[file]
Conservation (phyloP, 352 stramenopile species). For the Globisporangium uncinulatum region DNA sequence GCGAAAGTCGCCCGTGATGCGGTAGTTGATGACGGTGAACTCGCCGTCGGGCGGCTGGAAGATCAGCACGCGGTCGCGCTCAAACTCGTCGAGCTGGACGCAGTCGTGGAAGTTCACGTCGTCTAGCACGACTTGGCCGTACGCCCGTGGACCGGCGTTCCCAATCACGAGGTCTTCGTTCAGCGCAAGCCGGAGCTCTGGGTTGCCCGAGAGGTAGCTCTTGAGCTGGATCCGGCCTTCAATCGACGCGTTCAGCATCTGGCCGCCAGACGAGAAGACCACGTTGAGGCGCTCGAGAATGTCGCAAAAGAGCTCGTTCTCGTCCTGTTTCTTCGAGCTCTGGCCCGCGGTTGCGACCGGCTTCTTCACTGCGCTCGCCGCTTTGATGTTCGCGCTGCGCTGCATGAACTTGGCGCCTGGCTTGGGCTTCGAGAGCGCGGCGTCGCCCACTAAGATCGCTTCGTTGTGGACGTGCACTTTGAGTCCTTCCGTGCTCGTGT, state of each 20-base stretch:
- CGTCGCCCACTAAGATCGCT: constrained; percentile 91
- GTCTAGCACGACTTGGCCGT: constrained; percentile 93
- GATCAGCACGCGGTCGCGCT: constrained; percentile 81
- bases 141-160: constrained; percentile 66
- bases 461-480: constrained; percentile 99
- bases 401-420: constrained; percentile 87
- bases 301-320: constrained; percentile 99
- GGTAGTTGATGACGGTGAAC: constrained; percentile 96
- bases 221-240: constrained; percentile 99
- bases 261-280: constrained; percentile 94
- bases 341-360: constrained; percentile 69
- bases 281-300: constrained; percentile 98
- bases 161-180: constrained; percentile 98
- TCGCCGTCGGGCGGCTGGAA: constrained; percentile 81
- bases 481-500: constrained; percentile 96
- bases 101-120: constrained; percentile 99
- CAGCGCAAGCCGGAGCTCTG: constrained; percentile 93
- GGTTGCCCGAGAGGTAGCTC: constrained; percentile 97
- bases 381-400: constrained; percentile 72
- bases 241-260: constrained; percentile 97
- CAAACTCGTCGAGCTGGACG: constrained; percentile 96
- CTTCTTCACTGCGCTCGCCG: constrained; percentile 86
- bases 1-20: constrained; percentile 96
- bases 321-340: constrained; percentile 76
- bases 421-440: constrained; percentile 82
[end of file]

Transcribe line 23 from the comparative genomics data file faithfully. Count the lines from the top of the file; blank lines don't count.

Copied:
- CTTCTTCACTGCGCTCGCCG: constrained; percentile 86